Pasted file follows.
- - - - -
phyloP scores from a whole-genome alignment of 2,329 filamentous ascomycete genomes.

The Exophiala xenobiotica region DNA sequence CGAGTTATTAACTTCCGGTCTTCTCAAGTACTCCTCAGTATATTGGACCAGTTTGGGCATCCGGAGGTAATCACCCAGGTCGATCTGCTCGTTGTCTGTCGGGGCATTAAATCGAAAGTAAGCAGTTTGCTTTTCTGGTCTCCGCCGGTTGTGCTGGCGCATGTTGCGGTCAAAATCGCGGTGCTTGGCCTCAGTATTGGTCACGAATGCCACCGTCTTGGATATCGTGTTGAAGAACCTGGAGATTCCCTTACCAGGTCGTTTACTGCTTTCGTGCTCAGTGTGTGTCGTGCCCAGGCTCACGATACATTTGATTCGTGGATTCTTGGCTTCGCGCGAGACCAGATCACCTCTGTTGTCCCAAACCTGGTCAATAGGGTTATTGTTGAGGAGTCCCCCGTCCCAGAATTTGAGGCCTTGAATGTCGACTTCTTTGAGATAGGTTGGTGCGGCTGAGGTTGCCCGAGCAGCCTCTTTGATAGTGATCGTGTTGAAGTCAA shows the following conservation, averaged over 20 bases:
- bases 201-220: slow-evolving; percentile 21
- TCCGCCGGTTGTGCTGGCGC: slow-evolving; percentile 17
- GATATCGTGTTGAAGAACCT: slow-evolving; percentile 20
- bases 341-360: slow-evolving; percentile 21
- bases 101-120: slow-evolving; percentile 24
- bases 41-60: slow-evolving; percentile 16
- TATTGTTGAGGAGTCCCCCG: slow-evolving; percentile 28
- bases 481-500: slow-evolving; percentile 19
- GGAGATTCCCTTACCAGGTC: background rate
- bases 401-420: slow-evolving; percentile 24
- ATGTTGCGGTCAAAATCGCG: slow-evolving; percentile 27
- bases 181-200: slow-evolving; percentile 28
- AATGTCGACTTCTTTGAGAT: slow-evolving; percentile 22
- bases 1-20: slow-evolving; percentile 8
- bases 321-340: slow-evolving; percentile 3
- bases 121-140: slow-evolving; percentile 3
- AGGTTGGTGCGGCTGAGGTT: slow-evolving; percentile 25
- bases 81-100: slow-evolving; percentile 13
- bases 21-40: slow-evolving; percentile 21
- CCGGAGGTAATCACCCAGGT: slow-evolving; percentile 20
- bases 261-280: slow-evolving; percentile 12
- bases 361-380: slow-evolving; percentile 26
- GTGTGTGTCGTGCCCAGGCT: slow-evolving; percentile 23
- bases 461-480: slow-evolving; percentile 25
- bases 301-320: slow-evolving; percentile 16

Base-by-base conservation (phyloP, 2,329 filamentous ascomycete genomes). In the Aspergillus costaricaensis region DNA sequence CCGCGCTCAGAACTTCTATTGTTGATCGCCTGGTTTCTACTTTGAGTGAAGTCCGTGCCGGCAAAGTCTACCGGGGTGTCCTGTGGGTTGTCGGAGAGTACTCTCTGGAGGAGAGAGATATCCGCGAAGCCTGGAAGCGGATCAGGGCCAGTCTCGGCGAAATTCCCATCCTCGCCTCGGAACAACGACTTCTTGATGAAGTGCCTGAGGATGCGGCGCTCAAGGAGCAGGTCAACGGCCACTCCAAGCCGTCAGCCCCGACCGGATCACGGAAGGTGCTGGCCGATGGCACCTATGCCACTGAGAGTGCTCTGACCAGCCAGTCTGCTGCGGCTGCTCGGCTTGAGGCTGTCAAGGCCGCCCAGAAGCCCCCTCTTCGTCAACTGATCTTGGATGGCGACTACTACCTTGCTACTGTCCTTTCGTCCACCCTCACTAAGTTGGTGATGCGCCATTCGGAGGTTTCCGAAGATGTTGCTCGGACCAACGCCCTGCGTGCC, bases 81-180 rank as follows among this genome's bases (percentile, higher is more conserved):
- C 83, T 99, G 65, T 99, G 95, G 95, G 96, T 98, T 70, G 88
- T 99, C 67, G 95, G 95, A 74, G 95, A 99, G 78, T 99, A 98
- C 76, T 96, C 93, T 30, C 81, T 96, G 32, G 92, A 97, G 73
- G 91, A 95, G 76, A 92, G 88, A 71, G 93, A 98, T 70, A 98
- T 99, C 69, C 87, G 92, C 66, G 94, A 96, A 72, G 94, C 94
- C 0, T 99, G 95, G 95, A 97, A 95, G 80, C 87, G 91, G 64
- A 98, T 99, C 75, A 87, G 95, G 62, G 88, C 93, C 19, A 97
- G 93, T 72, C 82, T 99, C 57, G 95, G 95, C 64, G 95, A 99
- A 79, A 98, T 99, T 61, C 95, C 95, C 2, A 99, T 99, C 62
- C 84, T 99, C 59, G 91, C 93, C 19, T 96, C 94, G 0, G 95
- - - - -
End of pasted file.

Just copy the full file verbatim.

phyloP scores from a whole-genome alignment of 2,329 filamentous ascomycete genomes.

The Exophiala xenobiotica region DNA sequence CGAGTTATTAACTTCCGGTCTTCTCAAGTACTCCTCAGTATATTGGACCAGTTTGGGCATCCGGAGGTAATCACCCAGGTCGATCTGCTCGTTGTCTGTCGGGGCATTAAATCGAAAGTAAGCAGTTTGCTTTTCTGGTCTCCGCCGGTTGTGCTGGCGCATGTTGCGGTCAAAATCGCGGTGCTTGGCCTCAGTATTGGTCACGAATGCCACCGTCTTGGATATCGTGTTGAAGAACCTGGAGATTCCCTTACCAGGTCGTTTACTGCTTTCGTGCTCAGTGTGTGTCGTGCCCAGGCTCACGATACATTTGATTCGTGGATTCTTGGCTTCGCGCGAGACCAGATCACCTCTGTTGTCCCAAACCTGGTCAATAGGGTTATTGTTGAGGAGTCCCCCGTCCCAGAATTTGAGGCCTTGAATGTCGACTTCTTTGAGATAGGTTGGTGCGGCTGAGGTTGCCCGAGCAGCCTCTTTGATAGTGATCGTGTTGAAGTCAA shows the following conservation, averaged over 20 bases:
- bases 201-220: slow-evolving; percentile 21
- TCCGCCGGTTGTGCTGGCGC: slow-evolving; percentile 17
- GATATCGTGTTGAAGAACCT: slow-evolving; percentile 20
- bases 341-360: slow-evolving; percentile 21
- bases 101-120: slow-evolving; percentile 24
- bases 41-60: slow-evolving; percentile 16
- TATTGTTGAGGAGTCCCCCG: slow-evolving; percentile 28
- bases 481-500: slow-evolving; percentile 19
- GGAGATTCCCTTACCAGGTC: background rate
- bases 401-420: slow-evolving; percentile 24
- ATGTTGCGGTCAAAATCGCG: slow-evolving; percentile 27
- bases 181-200: slow-evolving; percentile 28
- AATGTCGACTTCTTTGAGAT: slow-evolving; percentile 22
- bases 1-20: slow-evolving; percentile 8
- bases 321-340: slow-evolving; percentile 3
- bases 121-140: slow-evolving; percentile 3
- AGGTTGGTGCGGCTGAGGTT: slow-evolving; percentile 25
- bases 81-100: slow-evolving; percentile 13
- bases 21-40: slow-evolving; percentile 21
- CCGGAGGTAATCACCCAGGT: slow-evolving; percentile 20
- bases 261-280: slow-evolving; percentile 12
- bases 361-380: slow-evolving; percentile 26
- GTGTGTGTCGTGCCCAGGCT: slow-evolving; percentile 23
- bases 461-480: slow-evolving; percentile 25
- bases 301-320: slow-evolving; percentile 16

Base-by-base conservation (phyloP, 2,329 filamentous ascomycete genomes). In the Aspergillus costaricaensis region DNA sequence CCGCGCTCAGAACTTCTATTGTTGATCGCCTGGTTTCTACTTTGAGTGAAGTCCGTGCCGGCAAAGTCTACCGGGGTGTCCTGTGGGTTGTCGGAGAGTACTCTCTGGAGGAGAGAGATATCCGCGAAGCCTGGAAGCGGATCAGGGCCAGTCTCGGCGAAATTCCCATCCTCGCCTCGGAACAACGACTTCTTGATGAAGTGCCTGAGGATGCGGCGCTCAAGGAGCAGGTCAACGGCCACTCCAAGCCGTCAGCCCCGACCGGATCACGGAAGGTGCTGGCCGATGGCACCTATGCCACTGAGAGTGCTCTGACCAGCCAGTCTGCTGCGGCTGCTCGGCTTGAGGCTGTCAAGGCCGCCCAGAAGCCCCCTCTTCGTCAACTGATCTTGGATGGCGACTACTACCTTGCTACTGTCCTTTCGTCCACCCTCACTAAGTTGGTGATGCGCCATTCGGAGGTTTCCGAAGATGTTGCTCGGACCAACGCCCTGCGTGCC, bases 81-180 rank as follows among this genome's bases (percentile, higher is more conserved):
- C 83, T 99, G 65, T 99, G 95, G 95, G 96, T 98, T 70, G 88
- T 99, C 67, G 95, G 95, A 74, G 95, A 99, G 78, T 99, A 98
- C 76, T 96, C 93, T 30, C 81, T 96, G 32, G 92, A 97, G 73
- G 91, A 95, G 76, A 92, G 88, A 71, G 93, A 98, T 70, A 98
- T 99, C 69, C 87, G 92, C 66, G 94, A 96, A 72, G 94, C 94
- C 0, T 99, G 95, G 95, A 97, A 95, G 80, C 87, G 91, G 64
- A 98, T 99, C 75, A 87, G 95, G 62, G 88, C 93, C 19, A 97
- G 93, T 72, C 82, T 99, C 57, G 95, G 95, C 64, G 95, A 99
- A 79, A 98, T 99, T 61, C 95, C 95, C 2, A 99, T 99, C 62
- C 84, T 99, C 59, G 91, C 93, C 19, T 96, C 94, G 0, G 95